An abandonment of the old tools has logically demanded the development of new ones, and I would argue that Western militaries have failed to do this. COIN campaigns have instead been fought with a reduced toolset that have done just enough to hold back the tide, but have failed to be decisive. The result has been the Long War; a global COIN campaign without bounds that has arguably done more to sustain conflict than it has to end it. I do not believe that insurgency needs to become the ‘new normal’, but this is a cycle that must be broken. If the West is to eschew the old ways, it must find a new rhyme and reason to its countering of insurgency. 

Tom McDermott is an Australian Army officer who also spent fifteen years serving in the British Army. He is the Director of the Cove, the Australian Army’s professional development network. He is currently conducting higher research at the Australian National University, focused on the UK’s strategic decision-making in Iraq and Afghanistan.

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Header Image: A Yemeni boy holds a rifle as Houthi supporters attend a rally in Sanaa, Yemen, 5 April 2015 | CNN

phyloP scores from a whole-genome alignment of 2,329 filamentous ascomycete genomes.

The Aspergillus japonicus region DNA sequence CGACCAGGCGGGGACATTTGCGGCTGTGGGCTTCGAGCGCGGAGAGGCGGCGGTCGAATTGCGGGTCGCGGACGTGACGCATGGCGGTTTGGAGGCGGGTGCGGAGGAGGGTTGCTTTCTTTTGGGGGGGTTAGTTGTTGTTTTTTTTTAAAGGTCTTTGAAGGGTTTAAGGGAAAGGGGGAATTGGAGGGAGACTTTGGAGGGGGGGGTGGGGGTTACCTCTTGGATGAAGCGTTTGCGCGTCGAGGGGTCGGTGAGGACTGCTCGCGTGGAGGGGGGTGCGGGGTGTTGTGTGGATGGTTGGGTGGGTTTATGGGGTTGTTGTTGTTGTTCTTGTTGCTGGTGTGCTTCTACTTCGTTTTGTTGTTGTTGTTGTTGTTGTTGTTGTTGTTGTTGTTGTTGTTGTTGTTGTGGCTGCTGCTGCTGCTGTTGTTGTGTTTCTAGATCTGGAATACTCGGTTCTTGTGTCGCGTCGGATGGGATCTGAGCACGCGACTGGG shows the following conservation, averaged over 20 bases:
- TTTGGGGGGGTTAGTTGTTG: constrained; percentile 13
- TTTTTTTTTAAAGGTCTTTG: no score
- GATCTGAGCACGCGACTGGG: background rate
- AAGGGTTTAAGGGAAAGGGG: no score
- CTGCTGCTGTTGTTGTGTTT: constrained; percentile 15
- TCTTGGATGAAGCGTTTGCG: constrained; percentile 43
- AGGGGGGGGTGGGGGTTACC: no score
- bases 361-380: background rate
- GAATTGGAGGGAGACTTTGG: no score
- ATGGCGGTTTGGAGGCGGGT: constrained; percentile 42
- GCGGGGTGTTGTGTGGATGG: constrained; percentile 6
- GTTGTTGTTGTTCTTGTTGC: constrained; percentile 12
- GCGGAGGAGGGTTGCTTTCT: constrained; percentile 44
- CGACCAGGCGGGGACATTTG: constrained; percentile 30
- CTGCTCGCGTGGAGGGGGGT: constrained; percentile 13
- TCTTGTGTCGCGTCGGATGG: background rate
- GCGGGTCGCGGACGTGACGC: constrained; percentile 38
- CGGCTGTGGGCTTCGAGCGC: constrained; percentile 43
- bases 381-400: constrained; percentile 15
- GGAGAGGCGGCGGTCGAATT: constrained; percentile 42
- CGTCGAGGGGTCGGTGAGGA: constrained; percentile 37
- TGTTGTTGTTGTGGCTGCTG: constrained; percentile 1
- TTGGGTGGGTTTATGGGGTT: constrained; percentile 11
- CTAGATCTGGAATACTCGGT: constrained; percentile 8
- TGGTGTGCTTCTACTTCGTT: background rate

[1] Max Boot, Invisible Armies: An Epic History of Guerrilla Warfare from Ancient Times to the Present (New York: W.W. Norton and Company, 2013), Chapter 2, p. 13 – 15.

[2] Rory Stewart and Gerald Knaus, Can Intervention Work? (London: W.W. Norton and Company, 2011).

[3] David Kilcullen, The Accidental Guerrilla: Fighting Small Wars in the Midst of a Big One (Oxford: Oxford University Press, 2009), p. 35.

[4] Kathleen J. McInnis, "Lessons in Coalition Warfare: Past, Present and Implications for the Future," International Politics Review, Vol 1, Dec 2013, p. 81. It should be noted that it was eventually a coalition that defeated Napoleon, although they had to wait for the sixth iteration to be successful.

[5] Azar Gat, War in Human Civilisation (Oxford: Oxford University Press, 2006), Chapter 16, p. 570 – 661.